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Displaying 11 - 20 of 24 results.

Rat-Atouille: A mixed method study to characterize rodent hunting and consumption in the context of Lassa fever

This paper investigated the consumption of rodents, including the reservoir species of Lassa fever, and found this is widespread and does not neatly tally against generational or gender lines. Further, it found that the reasons for rodent consumption are multifactorial, including taste preferences, food security, and opportunistic behaviour.

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Hunting of peridomestic rodents and consumption of their meat as possible risk factors for rodent-to-human transmission of Lassa virus in the Republic of Guinea

This study comparing two regions in Guinea, Pita and Gueckedou, observed three major risks for Lassa virus transmission: rodent infestation, uncovered food and hunting of peridomestic rodents as protein source. Hunting and preparation of rodents was identify as a specific risk, however more research is needed to ascertain the age and sex-specific risk factors, sociocultural and economical leading to rodent consumption.

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U.S. Centre for Disease Control (CDC): Lassa fever

Further information from the U.S. CDC in both English and French about the transmission, prevention, diagnosis and treatment of Lassa fever.

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U.S Centre for Disease Control (CDC): Ebola hemorrhagic fever information packet

This resource provides a fact sheet for Ebola as well as a case count and location list for April 9th, 2010.

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Safe intensive-care management of a severe case of Lassa fever with simple barrier nursing techniques

This resource describes the case-management of Lassa fever in a specific patient and the difficulties encountered in repatriating her for diagnosis and management, which is unavailable in Sierra Leone, are described.The experience with this case has implications for the medical care and safe handling of Lassa fever in both endemic and nonendemic areas.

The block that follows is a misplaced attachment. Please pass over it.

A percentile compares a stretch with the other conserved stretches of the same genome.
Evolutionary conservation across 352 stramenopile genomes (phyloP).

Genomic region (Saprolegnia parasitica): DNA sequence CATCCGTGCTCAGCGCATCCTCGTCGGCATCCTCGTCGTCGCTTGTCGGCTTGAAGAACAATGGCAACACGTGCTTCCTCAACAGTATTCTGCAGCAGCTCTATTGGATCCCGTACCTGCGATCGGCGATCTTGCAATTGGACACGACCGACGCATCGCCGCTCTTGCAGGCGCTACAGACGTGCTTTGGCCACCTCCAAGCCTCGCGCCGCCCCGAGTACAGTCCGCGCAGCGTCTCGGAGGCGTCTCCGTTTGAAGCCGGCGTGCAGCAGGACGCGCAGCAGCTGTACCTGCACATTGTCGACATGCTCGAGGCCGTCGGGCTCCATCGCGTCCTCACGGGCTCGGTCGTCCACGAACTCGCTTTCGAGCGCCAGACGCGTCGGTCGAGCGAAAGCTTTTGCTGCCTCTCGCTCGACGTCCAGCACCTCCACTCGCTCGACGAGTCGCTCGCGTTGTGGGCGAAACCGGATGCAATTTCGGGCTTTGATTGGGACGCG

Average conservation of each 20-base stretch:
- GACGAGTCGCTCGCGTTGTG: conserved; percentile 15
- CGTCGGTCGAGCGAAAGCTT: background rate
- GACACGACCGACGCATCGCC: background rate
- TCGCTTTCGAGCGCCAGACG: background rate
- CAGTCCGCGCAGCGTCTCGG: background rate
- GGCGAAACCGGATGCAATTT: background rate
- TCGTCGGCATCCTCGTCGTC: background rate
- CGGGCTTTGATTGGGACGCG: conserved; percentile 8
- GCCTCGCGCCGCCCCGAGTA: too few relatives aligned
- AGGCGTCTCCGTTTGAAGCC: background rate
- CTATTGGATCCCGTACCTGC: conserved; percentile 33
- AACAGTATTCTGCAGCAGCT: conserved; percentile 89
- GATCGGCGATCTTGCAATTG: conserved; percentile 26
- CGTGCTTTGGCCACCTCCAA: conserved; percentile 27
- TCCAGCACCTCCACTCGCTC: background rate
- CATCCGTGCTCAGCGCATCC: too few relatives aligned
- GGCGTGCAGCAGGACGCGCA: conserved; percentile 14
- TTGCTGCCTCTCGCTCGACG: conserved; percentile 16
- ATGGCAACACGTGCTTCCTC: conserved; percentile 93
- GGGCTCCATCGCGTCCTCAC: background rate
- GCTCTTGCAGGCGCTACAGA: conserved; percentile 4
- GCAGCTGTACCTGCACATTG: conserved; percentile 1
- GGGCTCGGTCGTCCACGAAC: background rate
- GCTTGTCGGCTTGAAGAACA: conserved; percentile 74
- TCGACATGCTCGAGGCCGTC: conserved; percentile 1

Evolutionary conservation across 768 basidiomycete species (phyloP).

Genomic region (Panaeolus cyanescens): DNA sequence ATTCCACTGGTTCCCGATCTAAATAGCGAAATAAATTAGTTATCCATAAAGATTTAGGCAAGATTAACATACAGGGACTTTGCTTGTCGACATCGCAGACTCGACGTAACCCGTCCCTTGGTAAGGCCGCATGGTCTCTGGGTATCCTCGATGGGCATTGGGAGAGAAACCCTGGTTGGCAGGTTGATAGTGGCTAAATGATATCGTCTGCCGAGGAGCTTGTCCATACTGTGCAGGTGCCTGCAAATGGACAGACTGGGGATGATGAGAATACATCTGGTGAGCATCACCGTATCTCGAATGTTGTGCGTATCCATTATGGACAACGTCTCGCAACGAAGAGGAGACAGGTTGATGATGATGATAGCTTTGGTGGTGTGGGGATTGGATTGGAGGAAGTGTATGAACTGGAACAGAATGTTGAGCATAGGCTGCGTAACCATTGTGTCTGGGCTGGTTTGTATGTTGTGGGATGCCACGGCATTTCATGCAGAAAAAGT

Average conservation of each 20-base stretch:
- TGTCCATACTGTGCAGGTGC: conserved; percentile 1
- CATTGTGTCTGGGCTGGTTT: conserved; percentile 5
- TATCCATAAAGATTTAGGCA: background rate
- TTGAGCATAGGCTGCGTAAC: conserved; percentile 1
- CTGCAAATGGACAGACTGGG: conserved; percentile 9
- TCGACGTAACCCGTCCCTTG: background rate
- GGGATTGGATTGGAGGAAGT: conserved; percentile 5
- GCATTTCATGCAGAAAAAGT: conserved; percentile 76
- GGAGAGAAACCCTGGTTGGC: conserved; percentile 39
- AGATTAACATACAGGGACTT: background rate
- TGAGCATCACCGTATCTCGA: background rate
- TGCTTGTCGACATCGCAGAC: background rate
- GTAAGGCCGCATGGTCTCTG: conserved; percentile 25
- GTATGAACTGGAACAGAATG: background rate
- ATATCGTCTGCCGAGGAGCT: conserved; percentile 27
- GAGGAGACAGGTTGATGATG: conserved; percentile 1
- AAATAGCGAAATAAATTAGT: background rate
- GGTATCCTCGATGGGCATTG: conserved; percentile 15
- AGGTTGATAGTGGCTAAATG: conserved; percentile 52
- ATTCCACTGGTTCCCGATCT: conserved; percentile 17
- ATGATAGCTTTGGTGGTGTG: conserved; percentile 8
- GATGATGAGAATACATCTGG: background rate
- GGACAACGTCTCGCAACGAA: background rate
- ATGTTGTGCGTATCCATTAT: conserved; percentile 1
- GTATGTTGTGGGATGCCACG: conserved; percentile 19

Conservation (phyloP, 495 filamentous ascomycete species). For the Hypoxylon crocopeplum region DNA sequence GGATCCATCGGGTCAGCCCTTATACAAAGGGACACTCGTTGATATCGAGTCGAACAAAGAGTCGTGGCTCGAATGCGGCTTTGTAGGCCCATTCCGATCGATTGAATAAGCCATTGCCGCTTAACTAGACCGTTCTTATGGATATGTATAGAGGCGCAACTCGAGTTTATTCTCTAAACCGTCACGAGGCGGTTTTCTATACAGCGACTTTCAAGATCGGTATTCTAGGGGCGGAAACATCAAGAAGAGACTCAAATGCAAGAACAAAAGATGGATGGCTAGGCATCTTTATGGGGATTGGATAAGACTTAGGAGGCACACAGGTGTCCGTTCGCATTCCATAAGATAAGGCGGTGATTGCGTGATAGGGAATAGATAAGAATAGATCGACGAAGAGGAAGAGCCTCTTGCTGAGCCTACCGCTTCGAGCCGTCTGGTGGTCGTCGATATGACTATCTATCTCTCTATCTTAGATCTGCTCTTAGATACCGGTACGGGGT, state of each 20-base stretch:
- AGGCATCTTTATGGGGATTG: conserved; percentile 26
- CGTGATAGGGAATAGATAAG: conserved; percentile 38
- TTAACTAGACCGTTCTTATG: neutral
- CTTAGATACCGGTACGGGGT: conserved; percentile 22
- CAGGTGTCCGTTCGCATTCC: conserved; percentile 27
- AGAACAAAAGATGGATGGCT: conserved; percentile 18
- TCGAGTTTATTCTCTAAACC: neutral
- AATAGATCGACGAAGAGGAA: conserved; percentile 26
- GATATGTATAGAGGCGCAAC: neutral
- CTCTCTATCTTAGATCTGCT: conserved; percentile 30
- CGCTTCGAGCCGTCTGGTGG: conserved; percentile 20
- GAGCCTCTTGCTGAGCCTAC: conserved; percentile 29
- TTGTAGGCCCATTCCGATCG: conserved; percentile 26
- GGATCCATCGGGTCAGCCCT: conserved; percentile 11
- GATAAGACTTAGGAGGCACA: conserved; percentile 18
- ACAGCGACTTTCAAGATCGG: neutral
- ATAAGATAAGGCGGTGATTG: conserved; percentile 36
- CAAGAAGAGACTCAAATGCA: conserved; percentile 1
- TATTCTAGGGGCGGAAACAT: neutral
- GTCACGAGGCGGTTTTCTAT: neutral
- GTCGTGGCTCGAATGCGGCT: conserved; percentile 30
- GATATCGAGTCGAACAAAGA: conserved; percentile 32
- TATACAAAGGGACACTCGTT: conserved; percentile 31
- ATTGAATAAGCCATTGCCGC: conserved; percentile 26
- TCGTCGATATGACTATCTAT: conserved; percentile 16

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The use of Lassa fever convalescent plasma in Nigeria

This resource describes the use of Lassa fever convalescent plasma amongst patients at hospitals in Jos and Vom, Nigeria as a potential therapy. 

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Popular concerns about medical research projects in sub-Saharan Africa – a critical voice in debates about medical research ethics

This resource aims to move beyond the dismissal of stories about blood-stealing and trade in body parts as ‘mere’ rumour, based on erroneous belief or traditional superstition, and to instead appreciate them as modern commentaries on social relations that involve, and extend far beyond, scientific medical research.

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'Transport to where?': Reflections on the problem of value and time à propos an awkward practice in medical research

This resource examines the gap between the bioethics aversion to value transfers in clinical trials, and research participants' and researchers' expectations of these. It focuses upon so-called 'transport reimbursement' (TR): monetary payments to participants that are framed as mere refund of transport expenses, but which are of considerable value to recipients.

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Ethics and the ethnography of medical research in Africa

This resource outlines two emerging approaches to medical ethics, and summarises each of seven papers selected from the conference for inclusion in this special issue on ethics and ethnography, and finally highlights two areas of lively debate at the conference itself: the appropriateness and value of ethics guidelines and review boards for medical research; and the ethical review of social science research.

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When experiments travel: Clinical trials and the global search for human subjects

This book aims to challenge conventional understandings of the ethics and politics of transnational science and change the way we think about global medicine and the new infrastructures of our lives. It explores the clinical trials industry through both an economic and cultural lens to examine the ways commercial medical science is currently being integrated into local health systems.

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